What you don't know (or can't see) won't hurt you... right? Right?
Lancealot325 wrote this review on .
The game starts with Harry Mason taking his daughter, Cheryl, to the town of Silent Hill for "vacation". But the trouble starts when Harry crashes his car as he swerves to avoid a person in the road. When he awakens from his coma, Cheryl is nowhere to be found, and the search for her begins. From the beginning, you know that something isn't right about this town; there aren't any people around, its eerily quiet, and snow is falling out of season. "Footsteps?" Eventually, you're led by Cheryl into a dark alley in the darkness, where the first of many horrific segments begins, as you become trapped in the alley with little demon children with knives. Yikes! Worse, there's no way to escape, so you die within the first 5-10 minutes of the game... or so you think. You wake up in a diner with Cybil Bennett, who will play a big role in the story. And the game truly begins. Everything in the game leads to a big sense of fear throughout, but its not because of the set-piece scary moments; its mostly because of the unsettling anticipation throughout. Games in the late 90's weren't graphical marvels like today's games are, and Silent Hill makes heavy use of distance fog to hide graphical limitations. But who said it was a disadvantage? The fact that the creators took what could've been a disadvantage and turned it into an advantage to add to the unsettling nature of the game was genius. You find a radio early in the game that alerts you to enemies by blasting static, but all that really does is make the game more unsettling, because you still really can't see enemies in the fog or darkness until you've gotten close to them. By then, you may already be getting mauled or stabbed by the grotesque creatures of the town. The flashlight you use to navigate dark areas doesn't illuminate very far, so again, its hard to see enemies until you're close to them. To make matters worse, you grapple with the normal world and a "nightmare" world, a twisted reality of the real world, where darkness and morbidity reign throughout. Oh, and did I mention you have to work your way through an abandoned elementary school, abandoned hospital, and even the town, in the dark, with little to no background noise or background music? Even the sound of opening some of the doors in the game can creep you out."Unsettling" certainly describes how Silent Hill makes you feel when you play.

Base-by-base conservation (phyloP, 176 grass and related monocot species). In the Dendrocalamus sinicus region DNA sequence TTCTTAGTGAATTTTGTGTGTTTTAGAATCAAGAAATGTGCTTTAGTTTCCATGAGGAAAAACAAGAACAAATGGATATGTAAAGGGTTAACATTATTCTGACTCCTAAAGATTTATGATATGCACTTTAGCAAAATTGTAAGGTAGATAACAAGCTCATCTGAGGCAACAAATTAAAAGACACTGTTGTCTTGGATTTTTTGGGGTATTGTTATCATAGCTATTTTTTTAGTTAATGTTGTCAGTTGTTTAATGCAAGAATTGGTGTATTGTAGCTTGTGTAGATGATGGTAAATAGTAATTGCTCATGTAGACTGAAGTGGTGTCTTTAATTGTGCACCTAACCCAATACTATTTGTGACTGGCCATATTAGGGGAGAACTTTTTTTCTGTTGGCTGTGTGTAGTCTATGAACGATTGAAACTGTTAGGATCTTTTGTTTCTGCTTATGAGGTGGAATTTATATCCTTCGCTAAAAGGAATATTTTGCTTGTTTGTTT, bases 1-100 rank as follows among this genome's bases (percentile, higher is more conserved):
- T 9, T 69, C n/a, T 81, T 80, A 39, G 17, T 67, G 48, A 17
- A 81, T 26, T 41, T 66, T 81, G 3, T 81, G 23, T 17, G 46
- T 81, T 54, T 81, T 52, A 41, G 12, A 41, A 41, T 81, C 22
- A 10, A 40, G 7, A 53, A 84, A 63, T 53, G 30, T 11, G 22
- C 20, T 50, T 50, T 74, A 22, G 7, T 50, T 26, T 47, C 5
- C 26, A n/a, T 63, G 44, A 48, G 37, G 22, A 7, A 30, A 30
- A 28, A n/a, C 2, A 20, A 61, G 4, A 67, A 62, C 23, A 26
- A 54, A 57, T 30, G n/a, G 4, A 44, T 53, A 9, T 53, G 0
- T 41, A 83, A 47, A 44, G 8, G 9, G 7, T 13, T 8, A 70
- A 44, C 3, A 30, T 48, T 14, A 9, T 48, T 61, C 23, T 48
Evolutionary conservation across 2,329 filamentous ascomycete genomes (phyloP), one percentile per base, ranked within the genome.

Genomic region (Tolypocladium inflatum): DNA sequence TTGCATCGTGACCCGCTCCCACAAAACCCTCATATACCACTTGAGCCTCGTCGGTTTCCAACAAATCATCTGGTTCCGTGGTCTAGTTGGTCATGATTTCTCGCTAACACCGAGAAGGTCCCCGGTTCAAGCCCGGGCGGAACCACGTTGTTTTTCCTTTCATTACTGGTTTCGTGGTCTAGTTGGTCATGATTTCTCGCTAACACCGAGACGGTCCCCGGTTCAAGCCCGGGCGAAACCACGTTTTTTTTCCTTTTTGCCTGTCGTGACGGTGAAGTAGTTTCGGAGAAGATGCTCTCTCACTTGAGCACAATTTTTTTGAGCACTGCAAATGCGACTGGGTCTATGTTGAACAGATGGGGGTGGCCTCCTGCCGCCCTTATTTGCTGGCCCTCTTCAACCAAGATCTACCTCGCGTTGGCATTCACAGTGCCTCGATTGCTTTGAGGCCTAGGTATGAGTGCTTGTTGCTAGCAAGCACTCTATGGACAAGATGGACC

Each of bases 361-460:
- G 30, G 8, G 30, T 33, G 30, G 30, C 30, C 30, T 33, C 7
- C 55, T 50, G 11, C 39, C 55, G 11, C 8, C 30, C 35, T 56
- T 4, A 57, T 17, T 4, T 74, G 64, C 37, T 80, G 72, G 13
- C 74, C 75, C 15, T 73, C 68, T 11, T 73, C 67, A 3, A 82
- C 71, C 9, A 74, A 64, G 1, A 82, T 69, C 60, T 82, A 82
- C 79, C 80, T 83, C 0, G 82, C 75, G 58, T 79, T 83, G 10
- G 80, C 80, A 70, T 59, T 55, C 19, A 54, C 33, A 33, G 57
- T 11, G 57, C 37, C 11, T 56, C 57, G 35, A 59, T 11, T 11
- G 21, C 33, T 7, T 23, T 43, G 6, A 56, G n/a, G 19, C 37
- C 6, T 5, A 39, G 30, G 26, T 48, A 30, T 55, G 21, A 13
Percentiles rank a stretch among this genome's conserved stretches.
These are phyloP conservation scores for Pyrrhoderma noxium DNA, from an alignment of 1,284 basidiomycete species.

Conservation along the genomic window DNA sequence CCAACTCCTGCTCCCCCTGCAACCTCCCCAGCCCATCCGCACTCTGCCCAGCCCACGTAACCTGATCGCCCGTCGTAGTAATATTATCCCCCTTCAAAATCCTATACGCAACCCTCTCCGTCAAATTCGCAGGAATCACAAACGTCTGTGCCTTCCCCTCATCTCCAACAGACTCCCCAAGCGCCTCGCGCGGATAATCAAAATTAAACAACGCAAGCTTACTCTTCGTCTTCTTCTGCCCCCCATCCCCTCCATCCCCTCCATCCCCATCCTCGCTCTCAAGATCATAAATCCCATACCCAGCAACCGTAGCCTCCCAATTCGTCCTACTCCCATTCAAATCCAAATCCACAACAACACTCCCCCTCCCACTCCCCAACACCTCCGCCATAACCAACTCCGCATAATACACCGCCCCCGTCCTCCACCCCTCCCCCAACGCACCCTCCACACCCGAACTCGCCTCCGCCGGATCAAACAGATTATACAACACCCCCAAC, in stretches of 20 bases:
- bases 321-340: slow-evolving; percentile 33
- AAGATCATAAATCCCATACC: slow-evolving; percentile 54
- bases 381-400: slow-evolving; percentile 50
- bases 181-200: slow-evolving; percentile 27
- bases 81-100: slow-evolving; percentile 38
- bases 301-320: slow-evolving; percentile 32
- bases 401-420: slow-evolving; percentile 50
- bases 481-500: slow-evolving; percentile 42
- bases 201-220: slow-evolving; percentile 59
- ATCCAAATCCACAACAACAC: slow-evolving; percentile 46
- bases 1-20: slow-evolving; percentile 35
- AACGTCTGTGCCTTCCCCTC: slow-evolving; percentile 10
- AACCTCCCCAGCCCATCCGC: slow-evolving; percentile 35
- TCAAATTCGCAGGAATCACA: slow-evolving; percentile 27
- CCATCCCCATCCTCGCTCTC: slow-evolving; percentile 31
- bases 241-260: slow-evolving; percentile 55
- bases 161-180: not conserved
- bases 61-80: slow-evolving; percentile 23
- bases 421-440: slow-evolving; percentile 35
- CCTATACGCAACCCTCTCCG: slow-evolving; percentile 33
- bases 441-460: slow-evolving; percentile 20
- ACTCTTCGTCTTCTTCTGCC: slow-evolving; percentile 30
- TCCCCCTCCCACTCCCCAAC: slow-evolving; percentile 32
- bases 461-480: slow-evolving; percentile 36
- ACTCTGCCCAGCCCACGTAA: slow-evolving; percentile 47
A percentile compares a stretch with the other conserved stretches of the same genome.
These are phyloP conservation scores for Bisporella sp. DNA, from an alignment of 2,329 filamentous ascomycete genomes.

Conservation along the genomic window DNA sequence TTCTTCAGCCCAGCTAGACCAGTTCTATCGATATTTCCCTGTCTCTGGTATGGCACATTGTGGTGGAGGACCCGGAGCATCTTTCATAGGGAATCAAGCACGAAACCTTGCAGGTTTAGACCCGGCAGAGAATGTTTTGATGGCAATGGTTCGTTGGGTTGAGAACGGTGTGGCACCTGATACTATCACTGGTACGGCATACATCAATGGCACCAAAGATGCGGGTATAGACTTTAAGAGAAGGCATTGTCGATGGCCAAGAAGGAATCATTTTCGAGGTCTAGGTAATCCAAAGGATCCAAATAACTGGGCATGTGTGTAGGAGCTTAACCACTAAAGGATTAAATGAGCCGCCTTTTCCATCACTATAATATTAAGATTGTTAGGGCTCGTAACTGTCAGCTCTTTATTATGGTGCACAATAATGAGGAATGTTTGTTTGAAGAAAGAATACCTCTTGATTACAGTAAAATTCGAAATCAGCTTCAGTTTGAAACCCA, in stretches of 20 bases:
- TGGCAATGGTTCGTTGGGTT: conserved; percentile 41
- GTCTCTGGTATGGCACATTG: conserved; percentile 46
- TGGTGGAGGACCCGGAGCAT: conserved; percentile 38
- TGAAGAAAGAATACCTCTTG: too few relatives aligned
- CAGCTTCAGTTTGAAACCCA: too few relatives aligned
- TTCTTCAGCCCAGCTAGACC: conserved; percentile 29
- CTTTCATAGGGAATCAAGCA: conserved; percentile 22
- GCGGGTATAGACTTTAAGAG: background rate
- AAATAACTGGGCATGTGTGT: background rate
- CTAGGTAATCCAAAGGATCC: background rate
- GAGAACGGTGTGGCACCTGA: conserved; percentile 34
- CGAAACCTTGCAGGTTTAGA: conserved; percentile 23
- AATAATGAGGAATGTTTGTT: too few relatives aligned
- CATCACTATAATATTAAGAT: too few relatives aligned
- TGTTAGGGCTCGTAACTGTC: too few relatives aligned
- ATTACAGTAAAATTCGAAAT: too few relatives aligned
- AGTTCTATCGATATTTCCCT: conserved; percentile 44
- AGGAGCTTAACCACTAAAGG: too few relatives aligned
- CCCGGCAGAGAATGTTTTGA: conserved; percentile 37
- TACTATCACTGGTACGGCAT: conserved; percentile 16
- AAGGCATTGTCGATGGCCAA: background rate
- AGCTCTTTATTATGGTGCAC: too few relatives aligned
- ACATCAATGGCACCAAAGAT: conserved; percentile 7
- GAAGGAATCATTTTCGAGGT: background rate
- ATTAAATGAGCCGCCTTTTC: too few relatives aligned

Everything else about the game is great; the story is very well designed and layered, combat is good, the puzzles aren't too difficult, but will certainly make you think, and the multiple endings add incentive for replayability, as well as new weapons available in a 2nd playthrough. Put it all together, and you've got a terrific, absolutely creepy game in Silent Hill. What you don't know (or can't see) won't hurt you... right? Right?